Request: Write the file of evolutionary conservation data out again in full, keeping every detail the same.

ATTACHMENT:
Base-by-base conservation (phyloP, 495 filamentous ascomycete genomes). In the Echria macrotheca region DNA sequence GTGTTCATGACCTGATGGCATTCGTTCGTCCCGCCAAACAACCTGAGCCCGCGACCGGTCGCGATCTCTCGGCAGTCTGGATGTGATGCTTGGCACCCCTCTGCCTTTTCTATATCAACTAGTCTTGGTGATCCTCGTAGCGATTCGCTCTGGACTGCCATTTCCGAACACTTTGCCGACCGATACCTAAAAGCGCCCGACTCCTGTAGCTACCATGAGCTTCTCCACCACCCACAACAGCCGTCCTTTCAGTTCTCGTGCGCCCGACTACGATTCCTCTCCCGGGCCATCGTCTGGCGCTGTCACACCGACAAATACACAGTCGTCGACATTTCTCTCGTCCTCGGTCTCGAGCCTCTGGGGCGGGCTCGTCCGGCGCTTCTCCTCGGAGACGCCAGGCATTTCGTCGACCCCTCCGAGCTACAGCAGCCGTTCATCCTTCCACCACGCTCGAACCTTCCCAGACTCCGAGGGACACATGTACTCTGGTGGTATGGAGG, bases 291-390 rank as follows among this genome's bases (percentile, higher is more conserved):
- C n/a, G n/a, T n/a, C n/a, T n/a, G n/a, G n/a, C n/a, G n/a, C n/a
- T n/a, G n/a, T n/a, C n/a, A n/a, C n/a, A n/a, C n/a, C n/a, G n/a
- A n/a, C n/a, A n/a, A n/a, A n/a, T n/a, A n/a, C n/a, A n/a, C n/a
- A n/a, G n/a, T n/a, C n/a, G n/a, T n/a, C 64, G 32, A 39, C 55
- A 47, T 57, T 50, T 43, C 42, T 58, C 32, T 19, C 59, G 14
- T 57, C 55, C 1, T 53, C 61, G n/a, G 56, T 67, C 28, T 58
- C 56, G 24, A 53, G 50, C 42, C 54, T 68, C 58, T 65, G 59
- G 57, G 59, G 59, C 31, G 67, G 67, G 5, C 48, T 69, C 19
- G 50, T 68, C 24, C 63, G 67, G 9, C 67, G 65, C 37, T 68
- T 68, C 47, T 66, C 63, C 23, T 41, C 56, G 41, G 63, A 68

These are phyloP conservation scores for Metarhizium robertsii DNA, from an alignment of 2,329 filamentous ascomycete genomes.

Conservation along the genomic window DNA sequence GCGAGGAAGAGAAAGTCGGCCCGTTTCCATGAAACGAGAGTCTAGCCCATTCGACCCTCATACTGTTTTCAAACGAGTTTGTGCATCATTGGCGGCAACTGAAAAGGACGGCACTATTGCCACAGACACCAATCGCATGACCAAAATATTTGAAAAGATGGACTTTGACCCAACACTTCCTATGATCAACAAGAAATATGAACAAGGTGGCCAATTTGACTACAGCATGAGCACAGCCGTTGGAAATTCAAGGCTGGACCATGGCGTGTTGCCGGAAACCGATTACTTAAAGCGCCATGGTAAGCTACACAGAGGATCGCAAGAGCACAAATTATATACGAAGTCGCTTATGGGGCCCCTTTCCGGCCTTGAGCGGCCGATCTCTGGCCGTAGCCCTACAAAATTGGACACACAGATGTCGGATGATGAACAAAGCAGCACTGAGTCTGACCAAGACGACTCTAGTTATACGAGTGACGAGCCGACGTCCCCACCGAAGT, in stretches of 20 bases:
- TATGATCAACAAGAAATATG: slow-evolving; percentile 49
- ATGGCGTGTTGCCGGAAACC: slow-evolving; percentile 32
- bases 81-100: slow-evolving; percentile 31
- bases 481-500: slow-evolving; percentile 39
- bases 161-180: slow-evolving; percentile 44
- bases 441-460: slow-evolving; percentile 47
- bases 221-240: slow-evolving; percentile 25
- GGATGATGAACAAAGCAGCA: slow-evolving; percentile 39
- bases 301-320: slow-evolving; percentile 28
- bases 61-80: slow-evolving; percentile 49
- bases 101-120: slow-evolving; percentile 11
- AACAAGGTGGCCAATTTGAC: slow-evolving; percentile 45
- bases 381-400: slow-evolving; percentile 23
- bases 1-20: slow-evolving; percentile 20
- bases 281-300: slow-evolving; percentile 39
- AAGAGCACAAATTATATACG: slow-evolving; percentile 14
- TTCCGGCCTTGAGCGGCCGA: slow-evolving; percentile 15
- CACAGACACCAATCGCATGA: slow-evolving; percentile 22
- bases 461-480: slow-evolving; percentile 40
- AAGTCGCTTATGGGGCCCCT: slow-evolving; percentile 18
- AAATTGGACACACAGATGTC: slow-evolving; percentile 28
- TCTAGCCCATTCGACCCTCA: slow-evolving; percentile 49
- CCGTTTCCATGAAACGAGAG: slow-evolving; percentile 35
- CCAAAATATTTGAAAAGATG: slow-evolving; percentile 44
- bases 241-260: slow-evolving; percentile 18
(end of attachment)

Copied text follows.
Base-by-base conservation (phyloP, 495 filamentous ascomycete genomes). In the Echria macrotheca region DNA sequence GTGTTCATGACCTGATGGCATTCGTTCGTCCCGCCAAACAACCTGAGCCCGCGACCGGTCGCGATCTCTCGGCAGTCTGGATGTGATGCTTGGCACCCCTCTGCCTTTTCTATATCAACTAGTCTTGGTGATCCTCGTAGCGATTCGCTCTGGACTGCCATTTCCGAACACTTTGCCGACCGATACCTAAAAGCGCCCGACTCCTGTAGCTACCATGAGCTTCTCCACCACCCACAACAGCCGTCCTTTCAGTTCTCGTGCGCCCGACTACGATTCCTCTCCCGGGCCATCGTCTGGCGCTGTCACACCGACAAATACACAGTCGTCGACATTTCTCTCGTCCTCGGTCTCGAGCCTCTGGGGCGGGCTCGTCCGGCGCTTCTCCTCGGAGACGCCAGGCATTTCGTCGACCCCTCCGAGCTACAGCAGCCGTTCATCCTTCCACCACGCTCGAACCTTCCCAGACTCCGAGGGACACATGTACTCTGGTGGTATGGAGG, bases 291-390 rank as follows among this genome's bases (percentile, higher is more conserved):
- C n/a, G n/a, T n/a, C n/a, T n/a, G n/a, G n/a, C n/a, G n/a, C n/a
- T n/a, G n/a, T n/a, C n/a, A n/a, C n/a, A n/a, C n/a, C n/a, G n/a
- A n/a, C n/a, A n/a, A n/a, A n/a, T n/a, A n/a, C n/a, A n/a, C n/a
- A n/a, G n/a, T n/a, C n/a, G n/a, T n/a, C 64, G 32, A 39, C 55
- A 47, T 57, T 50, T 43, C 42, T 58, C 32, T 19, C 59, G 14
- T 57, C 55, C 1, T 53, C 61, G n/a, G 56, T 67, C 28, T 58
- C 56, G 24, A 53, G 50, C 42, C 54, T 68, C 58, T 65, G 59
- G 57, G 59, G 59, C 31, G 67, G 67, G 5, C 48, T 69, C 19
- G 50, T 68, C 24, C 63, G 67, G 9, C 67, G 65, C 37, T 68
- T 68, C 47, T 66, C 63, C 23, T 41, C 56, G 41, G 63, A 68

These are phyloP conservation scores for Metarhizium robertsii DNA, from an alignment of 2,329 filamentous ascomycete genomes.

Conservation along the genomic window DNA sequence GCGAGGAAGAGAAAGTCGGCCCGTTTCCATGAAACGAGAGTCTAGCCCATTCGACCCTCATACTGTTTTCAAACGAGTTTGTGCATCATTGGCGGCAACTGAAAAGGACGGCACTATTGCCACAGACACCAATCGCATGACCAAAATATTTGAAAAGATGGACTTTGACCCAACACTTCCTATGATCAACAAGAAATATGAACAAGGTGGCCAATTTGACTACAGCATGAGCACAGCCGTTGGAAATTCAAGGCTGGACCATGGCGTGTTGCCGGAAACCGATTACTTAAAGCGCCATGGTAAGCTACACAGAGGATCGCAAGAGCACAAATTATATACGAAGTCGCTTATGGGGCCCCTTTCCGGCCTTGAGCGGCCGATCTCTGGCCGTAGCCCTACAAAATTGGACACACAGATGTCGGATGATGAACAAAGCAGCACTGAGTCTGACCAAGACGACTCTAGTTATACGAGTGACGAGCCGACGTCCCCACCGAAGT, in stretches of 20 bases:
- TATGATCAACAAGAAATATG: slow-evolving; percentile 49
- ATGGCGTGTTGCCGGAAACC: slow-evolving; percentile 32
- bases 81-100: slow-evolving; percentile 31
- bases 481-500: slow-evolving; percentile 39
- bases 161-180: slow-evolving; percentile 44
- bases 441-460: slow-evolving; percentile 47
- bases 221-240: slow-evolving; percentile 25
- GGATGATGAACAAAGCAGCA: slow-evolving; percentile 39
- bases 301-320: slow-evolving; percentile 28
- bases 61-80: slow-evolving; percentile 49
- bases 101-120: slow-evolving; percentile 11
- AACAAGGTGGCCAATTTGAC: slow-evolving; percentile 45
- bases 381-400: slow-evolving; percentile 23
- bases 1-20: slow-evolving; percentile 20
- bases 281-300: slow-evolving; percentile 39
- AAGAGCACAAATTATATACG: slow-evolving; percentile 14
- TTCCGGCCTTGAGCGGCCGA: slow-evolving; percentile 15
- CACAGACACCAATCGCATGA: slow-evolving; percentile 22
- bases 461-480: slow-evolving; percentile 40
- AAGTCGCTTATGGGGCCCCT: slow-evolving; percentile 18
- AAATTGGACACACAGATGTC: slow-evolving; percentile 28
- TCTAGCCCATTCGACCCTCA: slow-evolving; percentile 49
- CCGTTTCCATGAAACGAGAG: slow-evolving; percentile 35
- CCAAAATATTTGAAAAGATG: slow-evolving; percentile 44
- bases 241-260: slow-evolving; percentile 18